Then, as for the claims regarding “constitutional rights to dignity and equality”, these same women (and men) have constitutional rights to freedoms of various sorts, including the freedom to (mostly) make their own moral judgments. If Hodgson wants to argue that the freedoms should step aside for her version of “dignity and equality”, she’ll first have to convince me that her version has any intellectual merit, rather than simply being derived from a bunch of Bronze-Age mythology.

Lastly, on the causal claims she makes: yes, some people may indeed have swallowed the claims of the industry, and have perhaps ended up believing that there is nothing problematic about the porn industry. And there are problematic things about the porn industry, as there are in any industry. We need evidence that the porn industry is intrinsically or necessarily harmful, rather than harmful in ways that can be limited or eliminated by robust legislation and enforcement of that legislation. And a generous respondent would say that the evidence for this is far from clear. But any sensible respondent would know that there is genuine evidence to be had here, and that we don’t have to rely only on porn industry “lies”. A cursory look at some of this independent research quickly reveals that the data suggest a negative causal relationship, ie. that the availability of porn may even decrease sexual violence.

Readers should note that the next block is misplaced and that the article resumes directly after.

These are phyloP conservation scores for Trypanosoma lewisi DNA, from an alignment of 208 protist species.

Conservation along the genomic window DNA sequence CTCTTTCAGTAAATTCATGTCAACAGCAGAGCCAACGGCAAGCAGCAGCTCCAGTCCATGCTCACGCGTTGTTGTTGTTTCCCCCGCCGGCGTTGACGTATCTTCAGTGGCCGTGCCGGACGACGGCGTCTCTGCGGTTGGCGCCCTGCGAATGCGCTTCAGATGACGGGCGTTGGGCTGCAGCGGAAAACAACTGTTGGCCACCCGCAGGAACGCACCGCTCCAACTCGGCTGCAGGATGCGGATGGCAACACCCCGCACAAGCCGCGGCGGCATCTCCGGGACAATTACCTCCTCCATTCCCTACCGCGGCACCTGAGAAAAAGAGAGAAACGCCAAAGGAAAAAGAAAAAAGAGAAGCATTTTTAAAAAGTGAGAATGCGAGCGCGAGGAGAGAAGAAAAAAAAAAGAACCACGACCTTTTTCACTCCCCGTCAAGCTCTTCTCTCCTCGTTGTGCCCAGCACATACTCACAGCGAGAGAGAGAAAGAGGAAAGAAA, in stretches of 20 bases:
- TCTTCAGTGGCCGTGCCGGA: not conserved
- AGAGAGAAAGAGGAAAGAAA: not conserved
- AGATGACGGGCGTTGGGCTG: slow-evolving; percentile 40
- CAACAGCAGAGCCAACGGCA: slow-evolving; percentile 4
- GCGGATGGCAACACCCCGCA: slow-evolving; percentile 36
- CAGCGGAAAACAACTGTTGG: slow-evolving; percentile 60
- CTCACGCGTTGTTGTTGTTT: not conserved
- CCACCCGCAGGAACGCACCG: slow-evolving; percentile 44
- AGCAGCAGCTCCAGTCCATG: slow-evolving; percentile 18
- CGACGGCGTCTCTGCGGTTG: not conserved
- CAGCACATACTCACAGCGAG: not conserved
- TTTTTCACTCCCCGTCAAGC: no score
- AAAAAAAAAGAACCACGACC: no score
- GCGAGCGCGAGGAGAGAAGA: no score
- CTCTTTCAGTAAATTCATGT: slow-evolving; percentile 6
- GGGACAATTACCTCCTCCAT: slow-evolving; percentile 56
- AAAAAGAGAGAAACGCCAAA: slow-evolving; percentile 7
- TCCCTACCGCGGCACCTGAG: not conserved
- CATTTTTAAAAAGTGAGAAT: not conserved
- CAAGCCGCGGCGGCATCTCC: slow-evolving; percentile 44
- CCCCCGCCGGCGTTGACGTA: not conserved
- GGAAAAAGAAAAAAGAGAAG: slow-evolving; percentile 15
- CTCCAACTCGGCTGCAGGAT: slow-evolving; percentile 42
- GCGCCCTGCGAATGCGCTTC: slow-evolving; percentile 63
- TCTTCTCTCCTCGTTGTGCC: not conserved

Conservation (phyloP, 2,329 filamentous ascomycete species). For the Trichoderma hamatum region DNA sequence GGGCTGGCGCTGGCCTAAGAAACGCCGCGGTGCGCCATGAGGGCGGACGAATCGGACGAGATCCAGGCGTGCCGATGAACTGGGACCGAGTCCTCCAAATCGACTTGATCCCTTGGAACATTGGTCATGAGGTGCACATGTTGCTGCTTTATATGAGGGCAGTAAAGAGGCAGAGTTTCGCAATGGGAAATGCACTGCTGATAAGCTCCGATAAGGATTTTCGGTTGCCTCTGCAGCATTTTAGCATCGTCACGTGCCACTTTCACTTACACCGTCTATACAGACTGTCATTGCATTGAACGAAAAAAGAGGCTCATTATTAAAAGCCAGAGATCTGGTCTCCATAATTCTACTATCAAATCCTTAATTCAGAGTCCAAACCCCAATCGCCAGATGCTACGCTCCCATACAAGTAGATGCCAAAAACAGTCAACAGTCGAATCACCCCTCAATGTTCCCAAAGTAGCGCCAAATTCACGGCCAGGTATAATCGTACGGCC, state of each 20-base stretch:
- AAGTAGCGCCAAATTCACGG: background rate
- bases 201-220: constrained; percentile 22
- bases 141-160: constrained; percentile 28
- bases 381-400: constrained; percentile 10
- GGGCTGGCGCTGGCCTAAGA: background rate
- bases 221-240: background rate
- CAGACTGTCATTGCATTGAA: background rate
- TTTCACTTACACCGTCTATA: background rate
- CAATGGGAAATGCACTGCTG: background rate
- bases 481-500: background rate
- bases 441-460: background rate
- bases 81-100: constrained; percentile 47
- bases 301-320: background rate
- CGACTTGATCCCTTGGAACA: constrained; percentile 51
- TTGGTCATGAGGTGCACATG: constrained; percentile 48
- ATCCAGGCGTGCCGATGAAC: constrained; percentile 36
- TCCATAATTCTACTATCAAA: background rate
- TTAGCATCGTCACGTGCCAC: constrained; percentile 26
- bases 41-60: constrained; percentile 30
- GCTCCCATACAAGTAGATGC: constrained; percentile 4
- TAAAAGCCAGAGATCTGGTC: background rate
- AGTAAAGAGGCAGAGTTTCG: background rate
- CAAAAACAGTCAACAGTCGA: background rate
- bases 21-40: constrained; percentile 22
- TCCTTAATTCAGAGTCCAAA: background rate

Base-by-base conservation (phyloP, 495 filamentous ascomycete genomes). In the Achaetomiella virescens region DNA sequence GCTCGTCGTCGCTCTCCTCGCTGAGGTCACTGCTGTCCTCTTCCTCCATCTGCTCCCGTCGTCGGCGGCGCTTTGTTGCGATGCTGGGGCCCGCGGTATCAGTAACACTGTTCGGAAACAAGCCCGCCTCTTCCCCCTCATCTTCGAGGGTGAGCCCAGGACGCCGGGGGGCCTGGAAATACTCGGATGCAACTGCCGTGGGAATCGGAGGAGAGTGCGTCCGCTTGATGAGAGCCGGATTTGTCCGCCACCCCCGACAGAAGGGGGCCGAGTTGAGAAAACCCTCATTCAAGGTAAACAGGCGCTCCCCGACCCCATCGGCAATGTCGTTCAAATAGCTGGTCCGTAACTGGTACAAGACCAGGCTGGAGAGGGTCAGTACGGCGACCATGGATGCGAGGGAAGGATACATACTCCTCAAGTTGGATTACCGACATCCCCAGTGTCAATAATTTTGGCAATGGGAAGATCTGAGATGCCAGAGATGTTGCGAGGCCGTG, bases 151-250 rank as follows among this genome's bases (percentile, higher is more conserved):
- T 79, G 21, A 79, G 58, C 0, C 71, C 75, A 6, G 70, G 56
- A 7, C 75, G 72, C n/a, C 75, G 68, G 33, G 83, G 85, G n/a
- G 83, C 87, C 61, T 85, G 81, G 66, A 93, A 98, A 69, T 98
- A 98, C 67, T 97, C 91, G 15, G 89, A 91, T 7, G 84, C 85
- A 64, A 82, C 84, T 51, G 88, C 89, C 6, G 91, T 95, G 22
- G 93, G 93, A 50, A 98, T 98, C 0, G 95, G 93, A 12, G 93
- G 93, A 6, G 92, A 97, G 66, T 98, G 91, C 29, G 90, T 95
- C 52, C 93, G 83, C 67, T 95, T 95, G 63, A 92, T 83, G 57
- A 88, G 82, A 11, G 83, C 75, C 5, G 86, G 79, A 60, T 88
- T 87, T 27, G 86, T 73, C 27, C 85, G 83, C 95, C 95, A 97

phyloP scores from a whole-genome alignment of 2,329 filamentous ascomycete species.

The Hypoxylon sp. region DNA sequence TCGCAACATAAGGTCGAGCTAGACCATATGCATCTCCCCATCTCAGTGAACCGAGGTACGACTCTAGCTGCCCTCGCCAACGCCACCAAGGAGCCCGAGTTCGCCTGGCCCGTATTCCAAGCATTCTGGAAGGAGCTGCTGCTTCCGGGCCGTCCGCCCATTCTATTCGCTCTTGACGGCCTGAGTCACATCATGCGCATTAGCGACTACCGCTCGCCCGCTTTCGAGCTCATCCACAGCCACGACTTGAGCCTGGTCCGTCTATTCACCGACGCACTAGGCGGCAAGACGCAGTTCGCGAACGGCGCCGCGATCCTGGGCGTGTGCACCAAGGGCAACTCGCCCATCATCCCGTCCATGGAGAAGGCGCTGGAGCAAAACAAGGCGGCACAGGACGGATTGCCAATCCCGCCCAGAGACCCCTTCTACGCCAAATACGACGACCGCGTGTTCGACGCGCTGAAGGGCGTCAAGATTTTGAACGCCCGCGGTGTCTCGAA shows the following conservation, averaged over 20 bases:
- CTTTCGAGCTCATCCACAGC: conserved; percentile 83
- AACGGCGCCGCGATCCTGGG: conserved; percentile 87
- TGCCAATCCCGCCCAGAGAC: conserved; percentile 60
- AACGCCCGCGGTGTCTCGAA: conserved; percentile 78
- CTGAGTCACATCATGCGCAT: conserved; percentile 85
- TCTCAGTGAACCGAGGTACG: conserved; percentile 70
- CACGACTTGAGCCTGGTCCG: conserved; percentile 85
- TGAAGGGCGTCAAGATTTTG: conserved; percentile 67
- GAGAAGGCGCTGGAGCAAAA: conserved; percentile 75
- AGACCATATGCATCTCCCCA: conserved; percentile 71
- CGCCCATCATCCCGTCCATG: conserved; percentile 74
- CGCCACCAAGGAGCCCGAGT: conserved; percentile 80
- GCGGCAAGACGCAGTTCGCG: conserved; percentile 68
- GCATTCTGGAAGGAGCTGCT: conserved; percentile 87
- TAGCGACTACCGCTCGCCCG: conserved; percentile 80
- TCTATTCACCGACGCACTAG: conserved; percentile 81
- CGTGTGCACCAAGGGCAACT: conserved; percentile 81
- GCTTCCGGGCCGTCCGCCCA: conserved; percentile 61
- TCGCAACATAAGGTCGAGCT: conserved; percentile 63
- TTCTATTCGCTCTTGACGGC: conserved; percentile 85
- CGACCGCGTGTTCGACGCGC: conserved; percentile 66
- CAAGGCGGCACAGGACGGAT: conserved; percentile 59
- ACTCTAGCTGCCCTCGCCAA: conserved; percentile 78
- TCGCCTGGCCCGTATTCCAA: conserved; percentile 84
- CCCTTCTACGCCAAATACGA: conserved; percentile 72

I don’t think that porn is without its dangers, and agree with quite a bit of what Naomi Wolf says in New York magazine, where she argues that porn may be responsible for “deadening male libido in relation to real women, and leading men to see fewer and fewer women as ‘porn-worthy'”. But to approach this complicated problem from the point of view that Christian values will save us from various social ills is stupendously naive, in that it ignores other data we have suggesting that the religious are no better off in terms of protecting what Hodgson refers to as the “basic building block of society” – the family. In fact, census data in the US tells us something quite contrary to that, in revealing significantly higher divorce rates among conservative Christians “than for other faith groups, and much higher than Atheists and Agnostics experience”.

Any Christians out there who want to try and save their marriages via porn, don’t be alarmed if DSTV don’t go ahead with this channel. There’s more than enough porn for you on the interwebs, along with all sorts of interesting stuff they call “science”.

By Jacques Rousseau

Jacques Rousseau teaches critical thinking and ethics at the University of Cape Town, South Africa, and is the founder and director of the Free Society Institute, a non-profit organisation promoting secular humanism and scientific reasoning.